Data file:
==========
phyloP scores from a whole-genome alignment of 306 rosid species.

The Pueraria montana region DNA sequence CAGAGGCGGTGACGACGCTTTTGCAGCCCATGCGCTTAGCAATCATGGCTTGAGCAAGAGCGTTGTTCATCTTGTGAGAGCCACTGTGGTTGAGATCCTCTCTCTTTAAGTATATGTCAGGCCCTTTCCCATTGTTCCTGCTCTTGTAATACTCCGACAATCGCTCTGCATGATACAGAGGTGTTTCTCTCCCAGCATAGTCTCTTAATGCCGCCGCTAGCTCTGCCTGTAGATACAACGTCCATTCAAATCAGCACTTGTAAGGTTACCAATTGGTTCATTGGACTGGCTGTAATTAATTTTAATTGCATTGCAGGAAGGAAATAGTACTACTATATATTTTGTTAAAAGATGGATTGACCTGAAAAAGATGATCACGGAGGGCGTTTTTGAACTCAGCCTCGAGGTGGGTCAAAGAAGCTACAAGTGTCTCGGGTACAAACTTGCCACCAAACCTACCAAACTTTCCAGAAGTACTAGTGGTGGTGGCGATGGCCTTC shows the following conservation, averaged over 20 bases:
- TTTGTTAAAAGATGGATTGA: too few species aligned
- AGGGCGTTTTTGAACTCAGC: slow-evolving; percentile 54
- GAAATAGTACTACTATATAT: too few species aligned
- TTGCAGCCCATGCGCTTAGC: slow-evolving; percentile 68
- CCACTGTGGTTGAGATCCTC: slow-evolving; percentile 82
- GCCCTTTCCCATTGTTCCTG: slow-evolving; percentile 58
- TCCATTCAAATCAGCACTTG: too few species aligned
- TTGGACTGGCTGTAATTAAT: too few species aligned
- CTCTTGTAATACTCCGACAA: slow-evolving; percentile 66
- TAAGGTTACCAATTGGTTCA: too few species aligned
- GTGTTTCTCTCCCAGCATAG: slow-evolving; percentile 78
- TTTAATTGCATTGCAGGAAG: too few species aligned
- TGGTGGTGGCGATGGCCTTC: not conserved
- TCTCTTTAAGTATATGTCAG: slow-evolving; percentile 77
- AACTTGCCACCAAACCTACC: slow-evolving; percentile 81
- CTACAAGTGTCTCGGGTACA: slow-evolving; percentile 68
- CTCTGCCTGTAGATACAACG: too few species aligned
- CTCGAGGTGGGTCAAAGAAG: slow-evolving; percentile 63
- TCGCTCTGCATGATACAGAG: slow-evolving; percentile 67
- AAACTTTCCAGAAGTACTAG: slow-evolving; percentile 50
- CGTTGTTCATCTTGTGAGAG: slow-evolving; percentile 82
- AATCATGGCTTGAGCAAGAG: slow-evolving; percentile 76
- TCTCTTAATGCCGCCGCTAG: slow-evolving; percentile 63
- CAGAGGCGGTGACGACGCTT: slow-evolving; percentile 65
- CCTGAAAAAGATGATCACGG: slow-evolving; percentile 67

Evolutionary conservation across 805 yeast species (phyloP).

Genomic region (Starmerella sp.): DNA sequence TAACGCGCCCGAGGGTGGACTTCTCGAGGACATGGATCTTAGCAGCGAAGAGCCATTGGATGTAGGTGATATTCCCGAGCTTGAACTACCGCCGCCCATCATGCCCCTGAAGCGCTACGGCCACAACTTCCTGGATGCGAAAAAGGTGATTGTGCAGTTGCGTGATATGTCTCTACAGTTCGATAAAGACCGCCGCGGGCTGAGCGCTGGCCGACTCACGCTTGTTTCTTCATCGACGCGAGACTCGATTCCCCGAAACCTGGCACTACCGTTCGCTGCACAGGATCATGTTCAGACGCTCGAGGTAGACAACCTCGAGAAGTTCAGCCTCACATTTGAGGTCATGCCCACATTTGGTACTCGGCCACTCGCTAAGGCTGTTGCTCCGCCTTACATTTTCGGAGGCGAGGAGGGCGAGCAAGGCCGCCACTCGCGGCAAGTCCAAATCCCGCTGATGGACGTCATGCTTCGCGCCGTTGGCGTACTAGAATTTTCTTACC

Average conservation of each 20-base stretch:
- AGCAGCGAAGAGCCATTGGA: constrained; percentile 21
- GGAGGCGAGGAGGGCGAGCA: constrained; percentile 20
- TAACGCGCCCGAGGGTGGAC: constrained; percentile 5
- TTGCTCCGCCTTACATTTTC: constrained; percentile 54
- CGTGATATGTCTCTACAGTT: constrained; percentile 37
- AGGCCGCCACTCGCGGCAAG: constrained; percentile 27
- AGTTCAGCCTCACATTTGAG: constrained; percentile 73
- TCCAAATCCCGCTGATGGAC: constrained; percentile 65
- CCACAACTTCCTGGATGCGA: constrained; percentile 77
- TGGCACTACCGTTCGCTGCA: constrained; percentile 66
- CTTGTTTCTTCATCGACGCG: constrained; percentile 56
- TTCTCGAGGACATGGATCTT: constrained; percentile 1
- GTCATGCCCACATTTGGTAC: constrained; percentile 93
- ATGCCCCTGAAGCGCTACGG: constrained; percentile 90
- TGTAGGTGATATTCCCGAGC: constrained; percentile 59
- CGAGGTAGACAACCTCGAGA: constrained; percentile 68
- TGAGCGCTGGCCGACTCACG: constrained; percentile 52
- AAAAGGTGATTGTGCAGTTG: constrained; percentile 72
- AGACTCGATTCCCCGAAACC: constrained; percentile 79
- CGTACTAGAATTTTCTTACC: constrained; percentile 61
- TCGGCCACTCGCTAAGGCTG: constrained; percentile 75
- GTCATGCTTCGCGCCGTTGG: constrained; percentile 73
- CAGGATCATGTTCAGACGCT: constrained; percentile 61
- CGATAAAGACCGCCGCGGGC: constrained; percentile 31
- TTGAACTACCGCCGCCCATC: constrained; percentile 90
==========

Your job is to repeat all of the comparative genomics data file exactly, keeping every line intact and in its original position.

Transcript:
phyloP scores from a whole-genome alignment of 306 rosid species.

The Pueraria montana region DNA sequence CAGAGGCGGTGACGACGCTTTTGCAGCCCATGCGCTTAGCAATCATGGCTTGAGCAAGAGCGTTGTTCATCTTGTGAGAGCCACTGTGGTTGAGATCCTCTCTCTTTAAGTATATGTCAGGCCCTTTCCCATTGTTCCTGCTCTTGTAATACTCCGACAATCGCTCTGCATGATACAGAGGTGTTTCTCTCCCAGCATAGTCTCTTAATGCCGCCGCTAGCTCTGCCTGTAGATACAACGTCCATTCAAATCAGCACTTGTAAGGTTACCAATTGGTTCATTGGACTGGCTGTAATTAATTTTAATTGCATTGCAGGAAGGAAATAGTACTACTATATATTTTGTTAAAAGATGGATTGACCTGAAAAAGATGATCACGGAGGGCGTTTTTGAACTCAGCCTCGAGGTGGGTCAAAGAAGCTACAAGTGTCTCGGGTACAAACTTGCCACCAAACCTACCAAACTTTCCAGAAGTACTAGTGGTGGTGGCGATGGCCTTC shows the following conservation, averaged over 20 bases:
- TTTGTTAAAAGATGGATTGA: too few species aligned
- AGGGCGTTTTTGAACTCAGC: slow-evolving; percentile 54
- GAAATAGTACTACTATATAT: too few species aligned
- TTGCAGCCCATGCGCTTAGC: slow-evolving; percentile 68
- CCACTGTGGTTGAGATCCTC: slow-evolving; percentile 82
- GCCCTTTCCCATTGTTCCTG: slow-evolving; percentile 58
- TCCATTCAAATCAGCACTTG: too few species aligned
- TTGGACTGGCTGTAATTAAT: too few species aligned
- CTCTTGTAATACTCCGACAA: slow-evolving; percentile 66
- TAAGGTTACCAATTGGTTCA: too few species aligned
- GTGTTTCTCTCCCAGCATAG: slow-evolving; percentile 78
- TTTAATTGCATTGCAGGAAG: too few species aligned
- TGGTGGTGGCGATGGCCTTC: not conserved
- TCTCTTTAAGTATATGTCAG: slow-evolving; percentile 77
- AACTTGCCACCAAACCTACC: slow-evolving; percentile 81
- CTACAAGTGTCTCGGGTACA: slow-evolving; percentile 68
- CTCTGCCTGTAGATACAACG: too few species aligned
- CTCGAGGTGGGTCAAAGAAG: slow-evolving; percentile 63
- TCGCTCTGCATGATACAGAG: slow-evolving; percentile 67
- AAACTTTCCAGAAGTACTAG: slow-evolving; percentile 50
- CGTTGTTCATCTTGTGAGAG: slow-evolving; percentile 82
- AATCATGGCTTGAGCAAGAG: slow-evolving; percentile 76
- TCTCTTAATGCCGCCGCTAG: slow-evolving; percentile 63
- CAGAGGCGGTGACGACGCTT: slow-evolving; percentile 65
- CCTGAAAAAGATGATCACGG: slow-evolving; percentile 67

Evolutionary conservation across 805 yeast species (phyloP).

Genomic region (Starmerella sp.): DNA sequence TAACGCGCCCGAGGGTGGACTTCTCGAGGACATGGATCTTAGCAGCGAAGAGCCATTGGATGTAGGTGATATTCCCGAGCTTGAACTACCGCCGCCCATCATGCCCCTGAAGCGCTACGGCCACAACTTCCTGGATGCGAAAAAGGTGATTGTGCAGTTGCGTGATATGTCTCTACAGTTCGATAAAGACCGCCGCGGGCTGAGCGCTGGCCGACTCACGCTTGTTTCTTCATCGACGCGAGACTCGATTCCCCGAAACCTGGCACTACCGTTCGCTGCACAGGATCATGTTCAGACGCTCGAGGTAGACAACCTCGAGAAGTTCAGCCTCACATTTGAGGTCATGCCCACATTTGGTACTCGGCCACTCGCTAAGGCTGTTGCTCCGCCTTACATTTTCGGAGGCGAGGAGGGCGAGCAAGGCCGCCACTCGCGGCAAGTCCAAATCCCGCTGATGGACGTCATGCTTCGCGCCGTTGGCGTACTAGAATTTTCTTACC

Average conservation of each 20-base stretch:
- AGCAGCGAAGAGCCATTGGA: constrained; percentile 21
- GGAGGCGAGGAGGGCGAGCA: constrained; percentile 20
- TAACGCGCCCGAGGGTGGAC: constrained; percentile 5
- TTGCTCCGCCTTACATTTTC: constrained; percentile 54
- CGTGATATGTCTCTACAGTT: constrained; percentile 37
- AGGCCGCCACTCGCGGCAAG: constrained; percentile 27
- AGTTCAGCCTCACATTTGAG: constrained; percentile 73
- TCCAAATCCCGCTGATGGAC: constrained; percentile 65
- CCACAACTTCCTGGATGCGA: constrained; percentile 77
- TGGCACTACCGTTCGCTGCA: constrained; percentile 66
- CTTGTTTCTTCATCGACGCG: constrained; percentile 56
- TTCTCGAGGACATGGATCTT: constrained; percentile 1
- GTCATGCCCACATTTGGTAC: constrained; percentile 93
- ATGCCCCTGAAGCGCTACGG: constrained; percentile 90
- TGTAGGTGATATTCCCGAGC: constrained; percentile 59
- CGAGGTAGACAACCTCGAGA: constrained; percentile 68
- TGAGCGCTGGCCGACTCACG: constrained; percentile 52
- AAAAGGTGATTGTGCAGTTG: constrained; percentile 72
- AGACTCGATTCCCCGAAACC: constrained; percentile 79
- CGTACTAGAATTTTCTTACC: constrained; percentile 61
- TCGGCCACTCGCTAAGGCTG: constrained; percentile 75
- GTCATGCTTCGCGCCGTTGG: constrained; percentile 73
- CAGGATCATGTTCAGACGCT: constrained; percentile 61
- CGATAAAGACCGCCGCGGGC: constrained; percentile 31
- TTGAACTACCGCCGCCCATC: constrained; percentile 90